We have long favored application of the common-law doctrines of collateral estoppel (as to issues) and res judicata (as to claims) to those determinations of administrative bodies that have attained finality. "When an administrative agency is acting in a judicial capacity and resolves disputed issues of fact properly before it which the parties have had an adequate opportunity to litigate, the courts have not hesitated to apply res judicata to enforce repose." United States v. Utah Constr. & Mining Co., 384 U.S. 394, 422 (1966). Such repose is justified on the sound and obvious principle of judicial policy that a losing litigant deserves no rematch after a defeat fairly suffered, in adversarial proceedings, on an issue identical in substance to the one he subsequently seeks to raise. To hold otherwise would, as a general matter, impose unjustifiably upon those who have already shouldered their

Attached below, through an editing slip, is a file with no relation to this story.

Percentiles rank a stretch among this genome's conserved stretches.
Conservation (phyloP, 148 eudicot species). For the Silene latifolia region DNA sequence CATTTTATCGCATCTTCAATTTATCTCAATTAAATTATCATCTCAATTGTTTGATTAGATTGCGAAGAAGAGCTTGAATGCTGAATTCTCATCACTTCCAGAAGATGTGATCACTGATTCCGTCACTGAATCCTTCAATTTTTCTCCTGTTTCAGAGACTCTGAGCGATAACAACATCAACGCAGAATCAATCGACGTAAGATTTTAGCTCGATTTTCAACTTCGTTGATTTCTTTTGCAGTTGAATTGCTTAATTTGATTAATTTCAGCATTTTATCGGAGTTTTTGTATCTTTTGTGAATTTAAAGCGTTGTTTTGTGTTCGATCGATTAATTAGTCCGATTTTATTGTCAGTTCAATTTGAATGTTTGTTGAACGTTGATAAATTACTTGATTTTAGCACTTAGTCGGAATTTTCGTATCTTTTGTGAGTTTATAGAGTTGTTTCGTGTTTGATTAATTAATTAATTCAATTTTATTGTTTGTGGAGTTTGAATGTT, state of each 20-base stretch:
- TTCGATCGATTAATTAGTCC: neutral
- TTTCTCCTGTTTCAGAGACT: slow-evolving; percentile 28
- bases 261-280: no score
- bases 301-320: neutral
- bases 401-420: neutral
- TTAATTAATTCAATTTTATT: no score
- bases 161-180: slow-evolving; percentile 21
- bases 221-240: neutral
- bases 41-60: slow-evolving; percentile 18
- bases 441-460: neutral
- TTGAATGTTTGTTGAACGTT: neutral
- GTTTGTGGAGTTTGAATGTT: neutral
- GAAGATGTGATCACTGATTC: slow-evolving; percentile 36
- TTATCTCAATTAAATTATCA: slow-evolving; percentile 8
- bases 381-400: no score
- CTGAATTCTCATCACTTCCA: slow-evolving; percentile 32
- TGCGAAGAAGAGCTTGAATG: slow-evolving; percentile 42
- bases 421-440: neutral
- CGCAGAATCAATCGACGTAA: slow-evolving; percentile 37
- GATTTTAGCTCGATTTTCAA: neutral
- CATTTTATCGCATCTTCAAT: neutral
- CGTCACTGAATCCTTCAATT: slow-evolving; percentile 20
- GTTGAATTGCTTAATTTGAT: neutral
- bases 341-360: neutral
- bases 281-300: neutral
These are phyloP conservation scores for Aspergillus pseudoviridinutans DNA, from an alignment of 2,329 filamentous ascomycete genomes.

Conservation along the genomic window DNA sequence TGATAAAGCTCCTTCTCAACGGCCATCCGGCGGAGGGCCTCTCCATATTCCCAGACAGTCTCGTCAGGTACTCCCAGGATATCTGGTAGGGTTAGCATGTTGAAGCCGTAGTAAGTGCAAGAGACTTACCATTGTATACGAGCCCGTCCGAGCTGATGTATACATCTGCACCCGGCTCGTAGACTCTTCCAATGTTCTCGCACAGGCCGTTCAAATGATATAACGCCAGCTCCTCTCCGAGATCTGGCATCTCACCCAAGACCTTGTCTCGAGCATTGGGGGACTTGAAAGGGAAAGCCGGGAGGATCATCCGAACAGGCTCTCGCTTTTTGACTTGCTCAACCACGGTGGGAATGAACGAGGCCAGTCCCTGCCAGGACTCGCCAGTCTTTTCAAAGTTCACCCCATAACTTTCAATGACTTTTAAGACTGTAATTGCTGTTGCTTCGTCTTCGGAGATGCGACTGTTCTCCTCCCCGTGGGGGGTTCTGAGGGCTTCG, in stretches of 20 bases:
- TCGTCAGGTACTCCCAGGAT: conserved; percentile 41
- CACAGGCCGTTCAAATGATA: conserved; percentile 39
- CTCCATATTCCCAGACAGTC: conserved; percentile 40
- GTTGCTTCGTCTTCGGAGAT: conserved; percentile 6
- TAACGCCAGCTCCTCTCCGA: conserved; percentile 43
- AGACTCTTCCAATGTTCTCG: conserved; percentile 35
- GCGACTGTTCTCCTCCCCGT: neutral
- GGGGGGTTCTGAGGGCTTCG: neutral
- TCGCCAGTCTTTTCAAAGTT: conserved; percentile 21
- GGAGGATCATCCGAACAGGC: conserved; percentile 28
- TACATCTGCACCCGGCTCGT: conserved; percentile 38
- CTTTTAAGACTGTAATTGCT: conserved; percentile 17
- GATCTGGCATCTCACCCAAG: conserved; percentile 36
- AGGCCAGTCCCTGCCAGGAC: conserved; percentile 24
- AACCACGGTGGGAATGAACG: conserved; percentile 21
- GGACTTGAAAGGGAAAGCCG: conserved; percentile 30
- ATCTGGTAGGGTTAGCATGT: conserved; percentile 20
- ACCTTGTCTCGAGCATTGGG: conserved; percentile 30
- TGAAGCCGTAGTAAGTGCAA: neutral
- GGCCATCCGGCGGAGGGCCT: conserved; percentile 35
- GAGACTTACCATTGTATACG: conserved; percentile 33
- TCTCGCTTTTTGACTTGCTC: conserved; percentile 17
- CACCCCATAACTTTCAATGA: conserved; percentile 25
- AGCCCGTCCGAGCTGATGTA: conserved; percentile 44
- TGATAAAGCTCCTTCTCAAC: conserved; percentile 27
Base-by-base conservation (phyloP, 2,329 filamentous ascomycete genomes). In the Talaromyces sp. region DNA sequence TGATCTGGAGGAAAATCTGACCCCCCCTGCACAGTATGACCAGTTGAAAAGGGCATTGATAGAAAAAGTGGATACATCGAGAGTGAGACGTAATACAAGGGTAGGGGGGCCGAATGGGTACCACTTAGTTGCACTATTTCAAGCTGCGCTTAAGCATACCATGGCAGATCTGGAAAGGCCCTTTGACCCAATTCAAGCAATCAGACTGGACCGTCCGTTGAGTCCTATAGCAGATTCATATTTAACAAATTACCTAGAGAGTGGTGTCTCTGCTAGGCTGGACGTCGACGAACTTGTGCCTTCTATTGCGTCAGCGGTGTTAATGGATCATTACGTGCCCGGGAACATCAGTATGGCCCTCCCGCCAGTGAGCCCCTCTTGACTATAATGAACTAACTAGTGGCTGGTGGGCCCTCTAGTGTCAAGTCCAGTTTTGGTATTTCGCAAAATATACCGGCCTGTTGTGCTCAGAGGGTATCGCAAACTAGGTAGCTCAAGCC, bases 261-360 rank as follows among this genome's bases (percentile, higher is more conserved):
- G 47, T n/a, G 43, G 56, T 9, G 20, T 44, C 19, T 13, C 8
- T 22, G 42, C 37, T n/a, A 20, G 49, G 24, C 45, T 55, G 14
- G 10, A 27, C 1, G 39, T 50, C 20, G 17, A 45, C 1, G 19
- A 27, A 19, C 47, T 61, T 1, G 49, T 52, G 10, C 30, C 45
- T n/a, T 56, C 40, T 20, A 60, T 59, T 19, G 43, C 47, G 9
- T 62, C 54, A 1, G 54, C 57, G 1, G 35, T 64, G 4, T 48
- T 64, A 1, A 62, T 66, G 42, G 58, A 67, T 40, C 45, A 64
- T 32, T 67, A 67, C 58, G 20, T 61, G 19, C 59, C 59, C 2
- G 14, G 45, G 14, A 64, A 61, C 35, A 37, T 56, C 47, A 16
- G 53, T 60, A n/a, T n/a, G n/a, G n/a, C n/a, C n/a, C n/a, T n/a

Courts do not, of course, have free rein to impose rules of preclusion, as a matter of policy, when the interpretation of a statute is at hand. In this context, the question is not whether administrative estoppel is wise but whether it is intended by the legislature. The presumption holds nonetheless, for Congress is understood to legislate against a background of common-law adjudicatory principles. See Briscoe v. LaHue, 460 U.S. 325 (1983); United States v. Turley, 352 U.S. 407, 411 (1957). Thus, where a common-law principle is well established, as are the rules of preclusion, see, e. g., Parklane Hosiery, supra; Blonder-Tongue Laboratories, Inc. v. University of Illinois Foundation, 402 U.S. 313 (1971); Chicot County Drainage Dist. v. Baxter State Bank, 308 U.S. 371 (1940), the courts may take it as given that Congress has legislated with an expectation that the principle will apply except "when a statutory purpose to the contrary is evident." Isbrandtsen Co. v. Johnson, 343 U.S. 779, 783 (1952).